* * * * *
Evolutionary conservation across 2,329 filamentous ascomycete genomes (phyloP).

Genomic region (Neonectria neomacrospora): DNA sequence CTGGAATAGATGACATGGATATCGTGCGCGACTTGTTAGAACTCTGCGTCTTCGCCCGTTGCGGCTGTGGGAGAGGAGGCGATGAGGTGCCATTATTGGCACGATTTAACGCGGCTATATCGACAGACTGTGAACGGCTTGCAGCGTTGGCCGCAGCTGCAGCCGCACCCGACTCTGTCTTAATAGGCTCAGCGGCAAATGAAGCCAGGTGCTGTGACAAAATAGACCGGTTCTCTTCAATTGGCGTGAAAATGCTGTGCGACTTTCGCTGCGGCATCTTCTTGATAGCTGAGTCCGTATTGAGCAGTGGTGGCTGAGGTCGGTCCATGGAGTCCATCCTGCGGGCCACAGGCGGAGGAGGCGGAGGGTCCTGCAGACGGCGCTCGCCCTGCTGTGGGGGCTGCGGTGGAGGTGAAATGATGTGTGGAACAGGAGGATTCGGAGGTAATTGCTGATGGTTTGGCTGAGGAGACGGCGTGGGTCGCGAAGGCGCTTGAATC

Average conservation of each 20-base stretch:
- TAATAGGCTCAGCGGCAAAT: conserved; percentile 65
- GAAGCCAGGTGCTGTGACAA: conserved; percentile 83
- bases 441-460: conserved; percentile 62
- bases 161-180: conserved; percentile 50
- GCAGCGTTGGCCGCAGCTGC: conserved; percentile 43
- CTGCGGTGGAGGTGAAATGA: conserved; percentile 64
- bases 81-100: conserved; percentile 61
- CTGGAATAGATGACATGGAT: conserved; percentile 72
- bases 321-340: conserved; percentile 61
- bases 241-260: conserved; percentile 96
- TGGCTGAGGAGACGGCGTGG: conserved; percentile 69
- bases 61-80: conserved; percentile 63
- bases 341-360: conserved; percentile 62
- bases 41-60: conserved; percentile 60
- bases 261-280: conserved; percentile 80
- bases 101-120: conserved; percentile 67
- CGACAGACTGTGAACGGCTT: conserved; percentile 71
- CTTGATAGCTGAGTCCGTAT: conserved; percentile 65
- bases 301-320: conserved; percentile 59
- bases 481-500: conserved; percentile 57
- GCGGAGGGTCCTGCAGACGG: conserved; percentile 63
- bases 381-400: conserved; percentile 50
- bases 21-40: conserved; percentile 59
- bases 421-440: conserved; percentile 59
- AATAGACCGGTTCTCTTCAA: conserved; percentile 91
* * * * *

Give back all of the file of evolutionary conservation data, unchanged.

Evolutionary conservation across 2,329 filamentous ascomycete genomes (phyloP).

Genomic region (Neonectria neomacrospora): DNA sequence CTGGAATAGATGACATGGATATCGTGCGCGACTTGTTAGAACTCTGCGTCTTCGCCCGTTGCGGCTGTGGGAGAGGAGGCGATGAGGTGCCATTATTGGCACGATTTAACGCGGCTATATCGACAGACTGTGAACGGCTTGCAGCGTTGGCCGCAGCTGCAGCCGCACCCGACTCTGTCTTAATAGGCTCAGCGGCAAATGAAGCCAGGTGCTGTGACAAAATAGACCGGTTCTCTTCAATTGGCGTGAAAATGCTGTGCGACTTTCGCTGCGGCATCTTCTTGATAGCTGAGTCCGTATTGAGCAGTGGTGGCTGAGGTCGGTCCATGGAGTCCATCCTGCGGGCCACAGGCGGAGGAGGCGGAGGGTCCTGCAGACGGCGCTCGCCCTGCTGTGGGGGCTGCGGTGGAGGTGAAATGATGTGTGGAACAGGAGGATTCGGAGGTAATTGCTGATGGTTTGGCTGAGGAGACGGCGTGGGTCGCGAAGGCGCTTGAATC

Average conservation of each 20-base stretch:
- TAATAGGCTCAGCGGCAAAT: conserved; percentile 65
- GAAGCCAGGTGCTGTGACAA: conserved; percentile 83
- bases 441-460: conserved; percentile 62
- bases 161-180: conserved; percentile 50
- GCAGCGTTGGCCGCAGCTGC: conserved; percentile 43
- CTGCGGTGGAGGTGAAATGA: conserved; percentile 64
- bases 81-100: conserved; percentile 61
- CTGGAATAGATGACATGGAT: conserved; percentile 72
- bases 321-340: conserved; percentile 61
- bases 241-260: conserved; percentile 96
- TGGCTGAGGAGACGGCGTGG: conserved; percentile 69
- bases 61-80: conserved; percentile 63
- bases 341-360: conserved; percentile 62
- bases 41-60: conserved; percentile 60
- bases 261-280: conserved; percentile 80
- bases 101-120: conserved; percentile 67
- CGACAGACTGTGAACGGCTT: conserved; percentile 71
- CTTGATAGCTGAGTCCGTAT: conserved; percentile 65
- bases 301-320: conserved; percentile 59
- bases 481-500: conserved; percentile 57
- GCGGAGGGTCCTGCAGACGG: conserved; percentile 63
- bases 381-400: conserved; percentile 50
- bases 21-40: conserved; percentile 59
- bases 421-440: conserved; percentile 59
- AATAGACCGGTTCTCTTCAA: conserved; percentile 91